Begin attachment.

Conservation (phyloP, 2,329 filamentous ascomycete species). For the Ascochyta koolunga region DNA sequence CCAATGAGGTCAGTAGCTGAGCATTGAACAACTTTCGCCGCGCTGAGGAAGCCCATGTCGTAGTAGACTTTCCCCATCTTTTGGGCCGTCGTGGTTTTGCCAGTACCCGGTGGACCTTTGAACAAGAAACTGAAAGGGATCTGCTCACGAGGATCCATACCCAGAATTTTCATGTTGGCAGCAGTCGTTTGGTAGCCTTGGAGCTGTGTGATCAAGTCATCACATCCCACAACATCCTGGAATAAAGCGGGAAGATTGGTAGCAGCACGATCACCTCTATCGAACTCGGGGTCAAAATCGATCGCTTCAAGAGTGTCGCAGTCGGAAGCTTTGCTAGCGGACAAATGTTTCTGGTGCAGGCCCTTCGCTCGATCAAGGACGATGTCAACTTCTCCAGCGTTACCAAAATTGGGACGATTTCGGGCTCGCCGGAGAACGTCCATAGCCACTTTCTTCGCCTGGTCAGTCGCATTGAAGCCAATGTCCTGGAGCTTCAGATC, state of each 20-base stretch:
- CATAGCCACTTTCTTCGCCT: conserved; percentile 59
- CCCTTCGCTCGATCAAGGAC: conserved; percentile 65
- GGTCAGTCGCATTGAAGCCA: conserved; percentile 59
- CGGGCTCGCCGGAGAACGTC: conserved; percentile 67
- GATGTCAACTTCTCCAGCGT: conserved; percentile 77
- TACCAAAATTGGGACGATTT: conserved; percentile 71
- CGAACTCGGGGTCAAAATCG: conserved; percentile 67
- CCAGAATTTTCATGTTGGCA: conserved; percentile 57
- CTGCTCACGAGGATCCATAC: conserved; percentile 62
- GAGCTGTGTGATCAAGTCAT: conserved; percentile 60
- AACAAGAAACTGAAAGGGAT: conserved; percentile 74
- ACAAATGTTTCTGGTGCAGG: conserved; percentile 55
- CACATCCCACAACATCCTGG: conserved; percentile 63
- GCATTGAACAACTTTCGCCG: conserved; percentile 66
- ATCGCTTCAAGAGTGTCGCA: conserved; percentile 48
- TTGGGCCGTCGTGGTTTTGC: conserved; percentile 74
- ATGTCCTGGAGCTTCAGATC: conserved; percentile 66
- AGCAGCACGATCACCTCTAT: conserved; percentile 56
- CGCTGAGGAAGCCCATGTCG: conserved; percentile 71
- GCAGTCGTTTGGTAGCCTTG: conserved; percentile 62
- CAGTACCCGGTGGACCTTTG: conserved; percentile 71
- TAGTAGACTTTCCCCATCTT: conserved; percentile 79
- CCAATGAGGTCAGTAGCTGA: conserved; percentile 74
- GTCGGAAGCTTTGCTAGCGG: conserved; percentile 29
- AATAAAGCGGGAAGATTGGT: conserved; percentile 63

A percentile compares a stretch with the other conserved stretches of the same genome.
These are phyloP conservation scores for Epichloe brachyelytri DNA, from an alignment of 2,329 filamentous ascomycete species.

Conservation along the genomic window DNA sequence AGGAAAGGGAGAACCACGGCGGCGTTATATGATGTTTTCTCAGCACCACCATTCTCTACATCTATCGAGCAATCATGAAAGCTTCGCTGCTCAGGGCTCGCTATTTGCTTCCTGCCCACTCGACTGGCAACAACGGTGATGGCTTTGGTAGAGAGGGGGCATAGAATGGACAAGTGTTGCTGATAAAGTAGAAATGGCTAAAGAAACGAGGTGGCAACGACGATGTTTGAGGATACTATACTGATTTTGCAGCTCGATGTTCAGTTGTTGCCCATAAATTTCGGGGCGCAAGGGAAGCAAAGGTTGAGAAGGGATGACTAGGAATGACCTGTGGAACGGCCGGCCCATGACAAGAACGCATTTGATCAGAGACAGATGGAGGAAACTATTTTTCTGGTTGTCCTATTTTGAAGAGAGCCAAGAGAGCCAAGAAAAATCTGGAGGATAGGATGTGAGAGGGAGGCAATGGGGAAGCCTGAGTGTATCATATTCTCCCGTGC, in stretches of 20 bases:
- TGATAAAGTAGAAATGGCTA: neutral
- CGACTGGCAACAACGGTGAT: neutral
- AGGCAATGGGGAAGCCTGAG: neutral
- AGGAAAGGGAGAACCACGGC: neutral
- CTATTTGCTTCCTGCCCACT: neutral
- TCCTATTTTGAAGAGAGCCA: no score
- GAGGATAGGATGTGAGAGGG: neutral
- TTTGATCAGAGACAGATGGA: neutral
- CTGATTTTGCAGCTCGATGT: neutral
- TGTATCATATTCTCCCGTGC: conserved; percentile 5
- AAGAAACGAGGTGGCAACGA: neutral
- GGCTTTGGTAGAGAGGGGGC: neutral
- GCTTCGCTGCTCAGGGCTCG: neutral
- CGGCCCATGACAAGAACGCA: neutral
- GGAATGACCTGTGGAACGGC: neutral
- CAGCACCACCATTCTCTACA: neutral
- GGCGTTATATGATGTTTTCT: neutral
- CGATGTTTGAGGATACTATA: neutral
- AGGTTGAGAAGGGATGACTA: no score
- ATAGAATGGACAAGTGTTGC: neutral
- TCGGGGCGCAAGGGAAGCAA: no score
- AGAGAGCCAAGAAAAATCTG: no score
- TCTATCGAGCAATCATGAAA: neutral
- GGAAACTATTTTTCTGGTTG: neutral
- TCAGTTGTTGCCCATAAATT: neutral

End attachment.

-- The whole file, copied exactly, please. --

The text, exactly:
Conservation (phyloP, 2,329 filamentous ascomycete species). For the Ascochyta koolunga region DNA sequence CCAATGAGGTCAGTAGCTGAGCATTGAACAACTTTCGCCGCGCTGAGGAAGCCCATGTCGTAGTAGACTTTCCCCATCTTTTGGGCCGTCGTGGTTTTGCCAGTACCCGGTGGACCTTTGAACAAGAAACTGAAAGGGATCTGCTCACGAGGATCCATACCCAGAATTTTCATGTTGGCAGCAGTCGTTTGGTAGCCTTGGAGCTGTGTGATCAAGTCATCACATCCCACAACATCCTGGAATAAAGCGGGAAGATTGGTAGCAGCACGATCACCTCTATCGAACTCGGGGTCAAAATCGATCGCTTCAAGAGTGTCGCAGTCGGAAGCTTTGCTAGCGGACAAATGTTTCTGGTGCAGGCCCTTCGCTCGATCAAGGACGATGTCAACTTCTCCAGCGTTACCAAAATTGGGACGATTTCGGGCTCGCCGGAGAACGTCCATAGCCACTTTCTTCGCCTGGTCAGTCGCATTGAAGCCAATGTCCTGGAGCTTCAGATC, state of each 20-base stretch:
- CATAGCCACTTTCTTCGCCT: conserved; percentile 59
- CCCTTCGCTCGATCAAGGAC: conserved; percentile 65
- GGTCAGTCGCATTGAAGCCA: conserved; percentile 59
- CGGGCTCGCCGGAGAACGTC: conserved; percentile 67
- GATGTCAACTTCTCCAGCGT: conserved; percentile 77
- TACCAAAATTGGGACGATTT: conserved; percentile 71
- CGAACTCGGGGTCAAAATCG: conserved; percentile 67
- CCAGAATTTTCATGTTGGCA: conserved; percentile 57
- CTGCTCACGAGGATCCATAC: conserved; percentile 62
- GAGCTGTGTGATCAAGTCAT: conserved; percentile 60
- AACAAGAAACTGAAAGGGAT: conserved; percentile 74
- ACAAATGTTTCTGGTGCAGG: conserved; percentile 55
- CACATCCCACAACATCCTGG: conserved; percentile 63
- GCATTGAACAACTTTCGCCG: conserved; percentile 66
- ATCGCTTCAAGAGTGTCGCA: conserved; percentile 48
- TTGGGCCGTCGTGGTTTTGC: conserved; percentile 74
- ATGTCCTGGAGCTTCAGATC: conserved; percentile 66
- AGCAGCACGATCACCTCTAT: conserved; percentile 56
- CGCTGAGGAAGCCCATGTCG: conserved; percentile 71
- GCAGTCGTTTGGTAGCCTTG: conserved; percentile 62
- CAGTACCCGGTGGACCTTTG: conserved; percentile 71
- TAGTAGACTTTCCCCATCTT: conserved; percentile 79
- CCAATGAGGTCAGTAGCTGA: conserved; percentile 74
- GTCGGAAGCTTTGCTAGCGG: conserved; percentile 29
- AATAAAGCGGGAAGATTGGT: conserved; percentile 63

A percentile compares a stretch with the other conserved stretches of the same genome.
These are phyloP conservation scores for Epichloe brachyelytri DNA, from an alignment of 2,329 filamentous ascomycete species.

Conservation along the genomic window DNA sequence AGGAAAGGGAGAACCACGGCGGCGTTATATGATGTTTTCTCAGCACCACCATTCTCTACATCTATCGAGCAATCATGAAAGCTTCGCTGCTCAGGGCTCGCTATTTGCTTCCTGCCCACTCGACTGGCAACAACGGTGATGGCTTTGGTAGAGAGGGGGCATAGAATGGACAAGTGTTGCTGATAAAGTAGAAATGGCTAAAGAAACGAGGTGGCAACGACGATGTTTGAGGATACTATACTGATTTTGCAGCTCGATGTTCAGTTGTTGCCCATAAATTTCGGGGCGCAAGGGAAGCAAAGGTTGAGAAGGGATGACTAGGAATGACCTGTGGAACGGCCGGCCCATGACAAGAACGCATTTGATCAGAGACAGATGGAGGAAACTATTTTTCTGGTTGTCCTATTTTGAAGAGAGCCAAGAGAGCCAAGAAAAATCTGGAGGATAGGATGTGAGAGGGAGGCAATGGGGAAGCCTGAGTGTATCATATTCTCCCGTGC, in stretches of 20 bases:
- TGATAAAGTAGAAATGGCTA: neutral
- CGACTGGCAACAACGGTGAT: neutral
- AGGCAATGGGGAAGCCTGAG: neutral
- AGGAAAGGGAGAACCACGGC: neutral
- CTATTTGCTTCCTGCCCACT: neutral
- TCCTATTTTGAAGAGAGCCA: no score
- GAGGATAGGATGTGAGAGGG: neutral
- TTTGATCAGAGACAGATGGA: neutral
- CTGATTTTGCAGCTCGATGT: neutral
- TGTATCATATTCTCCCGTGC: conserved; percentile 5
- AAGAAACGAGGTGGCAACGA: neutral
- GGCTTTGGTAGAGAGGGGGC: neutral
- GCTTCGCTGCTCAGGGCTCG: neutral
- CGGCCCATGACAAGAACGCA: neutral
- GGAATGACCTGTGGAACGGC: neutral
- CAGCACCACCATTCTCTACA: neutral
- GGCGTTATATGATGTTTTCT: neutral
- CGATGTTTGAGGATACTATA: neutral
- AGGTTGAGAAGGGATGACTA: no score
- ATAGAATGGACAAGTGTTGC: neutral
- TCGGGGCGCAAGGGAAGCAA: no score
- AGAGAGCCAAGAAAAATCTG: no score
- TCTATCGAGCAATCATGAAA: neutral
- GGAAACTATTTTTCTGGTTG: neutral
- TCAGTTGTTGCCCATAAATT: neutral